“Women who send flirtatious e-mail, wear short skirts or massage a man’s shoulders at work win fewer pay raises and promotions, according to a Tulane University study to be presented Monday at the Academy of Management annual meeting in Honolulu.”

I should think so. But according to the above report from USA Today (hat tip to Glib and Superficial via our libertarian Catholic friend Kathy Shaidle), nearly half the women in America who hold MBA degrees believe that telling your boss that he looks “hot” (or engaging in similar behavior) is the way to succeed in business without really trying. Yup, the Tulane researchers report that a full 49 percent of the 164 female MBA-holders ranging in age from their mid-20s to 60s whom they surveyed ‘fessed to having engaged in at least one of the following 10 on-the-job sexual behaviors in order to snag that promotion:

“I wear a skirt or something more revealing than usual around clients or supervisors to get attention.

“I flirt with people at work.

“I draw attention to my legs by crossing them provocatively when in meetings or sitting with a group of men at work.

“I hint or imply that I am attracted to a man (men) at work even if I am not.

“I purposely let men sneak a look down my shirt when I lean over a table.

“I massage a man’s shoulders or back while at work.

“I sent flirty or risqu’ e-mails to male co-workers.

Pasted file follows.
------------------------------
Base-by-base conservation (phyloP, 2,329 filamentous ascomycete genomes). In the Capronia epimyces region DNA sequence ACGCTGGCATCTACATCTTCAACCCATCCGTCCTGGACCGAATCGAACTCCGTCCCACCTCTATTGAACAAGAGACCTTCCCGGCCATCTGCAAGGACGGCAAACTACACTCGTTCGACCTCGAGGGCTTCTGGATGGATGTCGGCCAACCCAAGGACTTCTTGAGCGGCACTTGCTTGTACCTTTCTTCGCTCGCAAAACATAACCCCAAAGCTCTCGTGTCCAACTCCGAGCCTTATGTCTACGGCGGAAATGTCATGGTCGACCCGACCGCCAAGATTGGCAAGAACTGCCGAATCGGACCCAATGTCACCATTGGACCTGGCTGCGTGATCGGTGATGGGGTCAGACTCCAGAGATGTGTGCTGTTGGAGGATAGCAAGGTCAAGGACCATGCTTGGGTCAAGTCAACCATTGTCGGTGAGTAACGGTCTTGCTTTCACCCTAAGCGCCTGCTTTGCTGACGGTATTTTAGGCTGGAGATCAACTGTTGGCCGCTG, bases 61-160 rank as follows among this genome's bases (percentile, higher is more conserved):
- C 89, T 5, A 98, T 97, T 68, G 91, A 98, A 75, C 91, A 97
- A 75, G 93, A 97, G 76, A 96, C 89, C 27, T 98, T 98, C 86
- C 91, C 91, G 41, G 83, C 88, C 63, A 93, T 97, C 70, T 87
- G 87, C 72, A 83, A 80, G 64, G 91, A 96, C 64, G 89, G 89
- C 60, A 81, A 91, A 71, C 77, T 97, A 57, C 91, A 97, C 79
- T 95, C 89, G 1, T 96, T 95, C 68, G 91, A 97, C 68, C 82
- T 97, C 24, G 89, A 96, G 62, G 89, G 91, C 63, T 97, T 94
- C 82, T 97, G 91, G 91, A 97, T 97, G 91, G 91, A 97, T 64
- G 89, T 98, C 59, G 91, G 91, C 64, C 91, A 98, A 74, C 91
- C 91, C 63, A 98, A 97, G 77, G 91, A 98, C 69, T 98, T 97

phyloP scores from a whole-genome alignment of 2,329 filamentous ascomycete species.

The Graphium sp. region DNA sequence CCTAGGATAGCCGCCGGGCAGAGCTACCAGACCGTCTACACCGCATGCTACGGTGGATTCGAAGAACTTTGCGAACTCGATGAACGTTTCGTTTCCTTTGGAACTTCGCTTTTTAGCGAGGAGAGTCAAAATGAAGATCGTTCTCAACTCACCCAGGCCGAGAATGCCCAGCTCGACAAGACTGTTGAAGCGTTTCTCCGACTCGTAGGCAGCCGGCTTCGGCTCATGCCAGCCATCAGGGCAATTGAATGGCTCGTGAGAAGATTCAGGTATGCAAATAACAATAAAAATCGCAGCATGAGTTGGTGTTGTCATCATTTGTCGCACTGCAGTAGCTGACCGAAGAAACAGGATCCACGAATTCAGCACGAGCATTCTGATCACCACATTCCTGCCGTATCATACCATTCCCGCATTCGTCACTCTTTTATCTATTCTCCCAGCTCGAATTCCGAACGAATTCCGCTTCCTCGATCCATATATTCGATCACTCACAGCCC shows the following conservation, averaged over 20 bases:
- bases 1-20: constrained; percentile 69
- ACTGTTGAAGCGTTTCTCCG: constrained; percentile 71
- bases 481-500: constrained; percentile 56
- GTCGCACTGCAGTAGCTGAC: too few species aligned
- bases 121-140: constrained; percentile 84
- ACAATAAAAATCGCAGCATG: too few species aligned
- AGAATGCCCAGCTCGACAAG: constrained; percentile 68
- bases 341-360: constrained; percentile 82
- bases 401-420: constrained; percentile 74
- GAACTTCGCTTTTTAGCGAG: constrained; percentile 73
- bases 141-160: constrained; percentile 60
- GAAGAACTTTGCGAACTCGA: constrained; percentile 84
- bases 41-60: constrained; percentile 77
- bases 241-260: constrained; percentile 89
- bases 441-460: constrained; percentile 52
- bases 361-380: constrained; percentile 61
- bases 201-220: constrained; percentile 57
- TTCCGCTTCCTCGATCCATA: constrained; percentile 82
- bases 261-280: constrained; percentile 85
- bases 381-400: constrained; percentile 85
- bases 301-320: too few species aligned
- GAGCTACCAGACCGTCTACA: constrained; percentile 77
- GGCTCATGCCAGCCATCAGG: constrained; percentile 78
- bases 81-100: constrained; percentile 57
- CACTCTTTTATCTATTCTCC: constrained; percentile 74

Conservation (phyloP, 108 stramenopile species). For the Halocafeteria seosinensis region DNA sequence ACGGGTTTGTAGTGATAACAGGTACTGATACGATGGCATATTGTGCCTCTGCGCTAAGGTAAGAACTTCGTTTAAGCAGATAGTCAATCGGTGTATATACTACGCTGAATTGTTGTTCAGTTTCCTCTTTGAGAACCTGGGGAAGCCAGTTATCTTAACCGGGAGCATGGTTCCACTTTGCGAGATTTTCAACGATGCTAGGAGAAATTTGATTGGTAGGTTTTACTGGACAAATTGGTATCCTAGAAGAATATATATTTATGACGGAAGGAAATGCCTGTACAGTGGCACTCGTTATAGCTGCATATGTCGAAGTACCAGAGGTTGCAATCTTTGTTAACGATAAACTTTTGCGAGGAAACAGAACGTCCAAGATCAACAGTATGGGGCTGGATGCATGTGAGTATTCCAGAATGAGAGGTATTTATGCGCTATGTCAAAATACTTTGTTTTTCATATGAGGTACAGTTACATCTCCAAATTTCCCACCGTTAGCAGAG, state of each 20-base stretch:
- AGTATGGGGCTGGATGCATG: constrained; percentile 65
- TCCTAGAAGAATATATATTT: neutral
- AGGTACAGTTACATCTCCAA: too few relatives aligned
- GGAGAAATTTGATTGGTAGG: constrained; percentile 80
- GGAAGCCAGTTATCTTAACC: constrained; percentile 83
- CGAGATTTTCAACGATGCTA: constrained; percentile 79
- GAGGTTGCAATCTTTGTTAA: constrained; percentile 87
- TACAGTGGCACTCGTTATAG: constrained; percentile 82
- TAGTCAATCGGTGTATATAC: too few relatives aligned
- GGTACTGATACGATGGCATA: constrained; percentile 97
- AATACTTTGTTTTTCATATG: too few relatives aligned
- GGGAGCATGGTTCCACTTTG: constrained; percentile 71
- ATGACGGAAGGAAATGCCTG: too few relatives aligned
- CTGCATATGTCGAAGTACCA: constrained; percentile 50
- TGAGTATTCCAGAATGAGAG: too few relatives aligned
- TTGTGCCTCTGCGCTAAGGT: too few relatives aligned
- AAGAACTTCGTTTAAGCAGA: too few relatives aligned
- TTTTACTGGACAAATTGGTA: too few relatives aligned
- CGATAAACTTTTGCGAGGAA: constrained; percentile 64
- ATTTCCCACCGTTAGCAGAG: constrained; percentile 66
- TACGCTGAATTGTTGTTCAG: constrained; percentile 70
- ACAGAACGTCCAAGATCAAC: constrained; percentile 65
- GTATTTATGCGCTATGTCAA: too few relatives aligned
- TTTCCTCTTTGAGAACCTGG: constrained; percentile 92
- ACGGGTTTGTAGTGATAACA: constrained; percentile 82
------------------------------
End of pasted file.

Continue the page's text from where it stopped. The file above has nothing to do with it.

“I tell male co-workers or clients they look sexy or hot.

“I allow men to linger at certain places of my body while hugging them.

“I emphasize my sexuality while at work by the way I dress, speak, and act.”

The good news is that such behavior gets you nowhere, indicating both that acting like a lady at work–that is, like a professional among professionals–pays off and that men on the job aren’t the drooling chauvinists or sex-obsessed fools that feminist ideologues paint them to be. As USA Today reports:

“The other half said they never engaged in such activity, and those women have earned an average of three promotions, vs. two for the group that had employed sexuality. Those who said they never used sexuality were, on average, in the $75,000-$100,000 income range; the others fell, on average, in the next-lowest range, $50,000 to $75,000.”

Glib and Superficial comments:

“The perpetrators of the study conclude that this means that such provocative behavior is ineffective in getting ahead.

“It seems to us that there is a far simpler explanation. First, the study has divided these professional women into two groups: One group not only thinks this sort of thing is necessary or appropriate, but is willing to admit it to someone taking a survey. Let’s call this group ‘idiots.”

“The second group behaves like intelligent grownups. We’ll call this group ‘not idiots.”

“We think the study suggests that — on average — people who are not idiots get paid more than people who are idiots.”

I’m still reeling, however, at the fact that the “idiots” category includes nearly one out of every two women who graduate from biz school. It’s something to think about the next time you hear a gal complaining about the “glass ceiling.”